Seals Use off Shore Wind Turbines to Hunt for Food, Study

By , UniversityHerald Reporter

Off shore wind turbines are now being frequently used as foraging grounds by seals, according to a St.Andrew's University study.

Researchers believe that the reason why these creatures are hunting at the artificial structures might be because of a reef effect. These structures are acting as man-made reefs and therefore altering animals' behavior.

For the study, researchers attached GPS tracking devices to harbor and gray seals on the British and Dutch coasts of the North Sea and observed their movement around wind farms and underwater pipelines.

Researchers found 11 harbor seals near two active wind farms - Alpha Ventus in Germany and Sheringham Shoal in the southeast UK - moved in a grid-like pattern.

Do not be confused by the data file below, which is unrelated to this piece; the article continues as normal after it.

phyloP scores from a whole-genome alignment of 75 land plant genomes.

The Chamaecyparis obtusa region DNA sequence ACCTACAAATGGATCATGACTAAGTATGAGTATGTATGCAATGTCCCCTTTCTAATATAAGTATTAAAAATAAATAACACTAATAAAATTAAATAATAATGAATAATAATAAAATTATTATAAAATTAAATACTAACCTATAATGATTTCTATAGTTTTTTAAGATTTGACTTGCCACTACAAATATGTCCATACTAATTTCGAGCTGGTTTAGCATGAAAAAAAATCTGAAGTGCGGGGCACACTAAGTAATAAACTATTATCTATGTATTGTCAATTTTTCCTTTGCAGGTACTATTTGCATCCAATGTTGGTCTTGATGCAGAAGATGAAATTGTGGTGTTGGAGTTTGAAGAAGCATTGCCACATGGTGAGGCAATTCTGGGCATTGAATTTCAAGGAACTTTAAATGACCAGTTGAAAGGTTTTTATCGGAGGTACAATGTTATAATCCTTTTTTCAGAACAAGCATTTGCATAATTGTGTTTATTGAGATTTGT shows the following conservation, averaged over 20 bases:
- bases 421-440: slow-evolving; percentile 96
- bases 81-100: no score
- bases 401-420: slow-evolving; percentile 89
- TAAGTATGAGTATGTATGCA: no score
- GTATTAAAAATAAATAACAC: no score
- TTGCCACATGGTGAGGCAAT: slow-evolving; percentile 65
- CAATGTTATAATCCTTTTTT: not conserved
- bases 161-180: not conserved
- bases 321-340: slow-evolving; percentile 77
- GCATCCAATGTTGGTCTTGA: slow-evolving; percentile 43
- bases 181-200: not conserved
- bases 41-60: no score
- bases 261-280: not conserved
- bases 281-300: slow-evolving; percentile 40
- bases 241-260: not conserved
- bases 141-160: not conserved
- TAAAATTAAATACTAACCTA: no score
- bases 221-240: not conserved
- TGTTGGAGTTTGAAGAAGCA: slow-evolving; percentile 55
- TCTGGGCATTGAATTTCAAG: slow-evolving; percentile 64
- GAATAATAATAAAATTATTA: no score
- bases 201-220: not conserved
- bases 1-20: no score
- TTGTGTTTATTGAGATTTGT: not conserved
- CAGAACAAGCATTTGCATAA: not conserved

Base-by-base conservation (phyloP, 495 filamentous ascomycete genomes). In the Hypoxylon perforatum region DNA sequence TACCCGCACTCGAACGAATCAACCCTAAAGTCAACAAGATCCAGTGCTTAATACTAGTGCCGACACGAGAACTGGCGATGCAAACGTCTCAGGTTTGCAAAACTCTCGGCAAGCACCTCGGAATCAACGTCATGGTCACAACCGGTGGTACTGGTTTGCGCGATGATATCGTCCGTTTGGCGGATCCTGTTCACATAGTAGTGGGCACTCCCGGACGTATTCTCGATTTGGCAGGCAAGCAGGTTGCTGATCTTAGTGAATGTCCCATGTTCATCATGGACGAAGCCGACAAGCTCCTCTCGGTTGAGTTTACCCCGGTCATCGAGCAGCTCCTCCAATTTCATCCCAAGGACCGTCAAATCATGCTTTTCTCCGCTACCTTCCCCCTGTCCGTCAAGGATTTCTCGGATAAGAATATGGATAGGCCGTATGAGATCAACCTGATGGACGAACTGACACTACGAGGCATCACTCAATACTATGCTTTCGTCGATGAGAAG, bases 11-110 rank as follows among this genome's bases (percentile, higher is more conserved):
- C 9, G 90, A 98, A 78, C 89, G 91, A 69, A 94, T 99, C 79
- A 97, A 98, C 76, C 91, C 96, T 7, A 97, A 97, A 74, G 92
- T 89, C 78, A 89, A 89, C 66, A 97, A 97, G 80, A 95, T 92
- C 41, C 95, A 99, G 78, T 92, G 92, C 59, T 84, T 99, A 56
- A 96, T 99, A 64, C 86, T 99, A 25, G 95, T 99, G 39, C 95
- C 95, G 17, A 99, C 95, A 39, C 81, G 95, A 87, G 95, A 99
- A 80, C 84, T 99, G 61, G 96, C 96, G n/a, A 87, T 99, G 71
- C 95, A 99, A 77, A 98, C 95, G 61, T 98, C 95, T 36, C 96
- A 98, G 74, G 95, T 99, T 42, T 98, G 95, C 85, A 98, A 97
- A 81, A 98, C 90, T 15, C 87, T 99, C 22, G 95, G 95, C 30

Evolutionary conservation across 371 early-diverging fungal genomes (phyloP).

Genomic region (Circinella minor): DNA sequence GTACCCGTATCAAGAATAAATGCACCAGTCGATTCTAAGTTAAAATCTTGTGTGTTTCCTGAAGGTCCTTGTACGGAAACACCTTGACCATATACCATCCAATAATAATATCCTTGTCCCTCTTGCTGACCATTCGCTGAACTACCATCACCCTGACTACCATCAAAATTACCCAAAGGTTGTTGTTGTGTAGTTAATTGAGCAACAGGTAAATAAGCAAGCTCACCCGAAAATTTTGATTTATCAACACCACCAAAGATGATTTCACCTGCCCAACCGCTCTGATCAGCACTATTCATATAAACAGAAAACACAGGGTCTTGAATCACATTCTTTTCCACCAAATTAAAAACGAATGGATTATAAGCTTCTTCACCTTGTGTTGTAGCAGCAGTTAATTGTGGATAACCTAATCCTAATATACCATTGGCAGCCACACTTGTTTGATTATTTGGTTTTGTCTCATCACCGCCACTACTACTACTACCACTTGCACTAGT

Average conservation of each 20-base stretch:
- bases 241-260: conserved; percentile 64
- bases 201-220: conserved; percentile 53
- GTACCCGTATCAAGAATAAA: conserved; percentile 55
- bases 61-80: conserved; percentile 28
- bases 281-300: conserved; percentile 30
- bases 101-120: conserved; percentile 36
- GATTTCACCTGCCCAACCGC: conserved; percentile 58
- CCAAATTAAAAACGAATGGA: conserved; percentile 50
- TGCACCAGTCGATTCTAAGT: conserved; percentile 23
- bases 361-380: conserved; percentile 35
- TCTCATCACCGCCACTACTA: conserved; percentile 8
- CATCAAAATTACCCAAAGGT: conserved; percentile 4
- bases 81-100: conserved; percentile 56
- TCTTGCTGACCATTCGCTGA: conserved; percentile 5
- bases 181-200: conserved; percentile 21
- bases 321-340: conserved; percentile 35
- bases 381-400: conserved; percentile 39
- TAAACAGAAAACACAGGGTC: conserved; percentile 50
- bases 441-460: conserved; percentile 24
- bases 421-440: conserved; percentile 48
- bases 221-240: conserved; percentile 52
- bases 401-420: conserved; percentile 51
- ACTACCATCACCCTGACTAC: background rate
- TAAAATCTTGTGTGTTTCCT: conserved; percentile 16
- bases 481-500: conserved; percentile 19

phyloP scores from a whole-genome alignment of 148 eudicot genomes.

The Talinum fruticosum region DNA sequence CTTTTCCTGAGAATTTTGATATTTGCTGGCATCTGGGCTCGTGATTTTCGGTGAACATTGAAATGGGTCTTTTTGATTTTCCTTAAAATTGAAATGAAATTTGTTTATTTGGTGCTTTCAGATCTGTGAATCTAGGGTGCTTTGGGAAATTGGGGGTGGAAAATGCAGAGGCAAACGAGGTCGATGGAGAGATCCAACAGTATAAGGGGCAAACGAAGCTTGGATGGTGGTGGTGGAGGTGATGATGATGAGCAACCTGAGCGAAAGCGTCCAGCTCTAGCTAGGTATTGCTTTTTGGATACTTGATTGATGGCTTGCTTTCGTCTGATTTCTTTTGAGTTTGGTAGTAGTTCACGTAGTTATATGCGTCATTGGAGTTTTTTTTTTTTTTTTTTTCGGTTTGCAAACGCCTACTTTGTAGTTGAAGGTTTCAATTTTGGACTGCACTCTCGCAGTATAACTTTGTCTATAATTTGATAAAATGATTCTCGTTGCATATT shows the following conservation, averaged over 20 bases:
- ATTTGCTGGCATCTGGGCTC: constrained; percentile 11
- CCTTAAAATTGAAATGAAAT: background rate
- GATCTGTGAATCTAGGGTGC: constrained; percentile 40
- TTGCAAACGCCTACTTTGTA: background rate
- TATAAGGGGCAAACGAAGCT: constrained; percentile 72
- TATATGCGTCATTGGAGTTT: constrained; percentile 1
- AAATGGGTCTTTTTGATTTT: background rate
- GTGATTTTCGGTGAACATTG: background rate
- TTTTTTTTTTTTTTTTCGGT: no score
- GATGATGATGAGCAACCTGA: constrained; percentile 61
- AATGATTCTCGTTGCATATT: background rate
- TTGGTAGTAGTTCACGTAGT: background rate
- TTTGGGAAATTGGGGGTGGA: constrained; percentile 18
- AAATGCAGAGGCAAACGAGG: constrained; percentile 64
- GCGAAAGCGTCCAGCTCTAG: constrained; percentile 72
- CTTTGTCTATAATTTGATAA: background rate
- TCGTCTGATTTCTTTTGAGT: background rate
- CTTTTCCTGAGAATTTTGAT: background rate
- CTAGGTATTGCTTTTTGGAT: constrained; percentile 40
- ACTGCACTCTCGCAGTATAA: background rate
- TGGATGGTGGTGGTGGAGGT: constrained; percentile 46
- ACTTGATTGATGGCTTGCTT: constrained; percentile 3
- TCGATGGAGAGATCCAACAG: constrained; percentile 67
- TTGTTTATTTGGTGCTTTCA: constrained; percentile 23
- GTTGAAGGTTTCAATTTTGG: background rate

"I was shocked when I first saw the stunning grid pattern of a seal track around Sheringham Shoal" - an offshore wind farm in Norfolk," Dr Deborah Russell, a post-doctoral research fellow at the Scottish Oceans Institute, said in a statement. "You could see that the seal appeared to travel in straight lines between turbines, as if he was checking them out for potential prey and then stopping to forage at certain ones."

Researchers said that as the percentage of active wind farms continues to expand, the implications on the seals and their prey are unclear.

"Only a small proportion of our study seals utilized wind farms or pipelines," Russell said. "At present these structures cover a small proportion of the extent of the at-sea distribution of seals. As wind farms become more extensive, many more seals will likely be affected," PhysOrg reports.

Researchers now plan to study the effect of massive developmental projects on animal populations.

The finding is published in the journal Current Biology.

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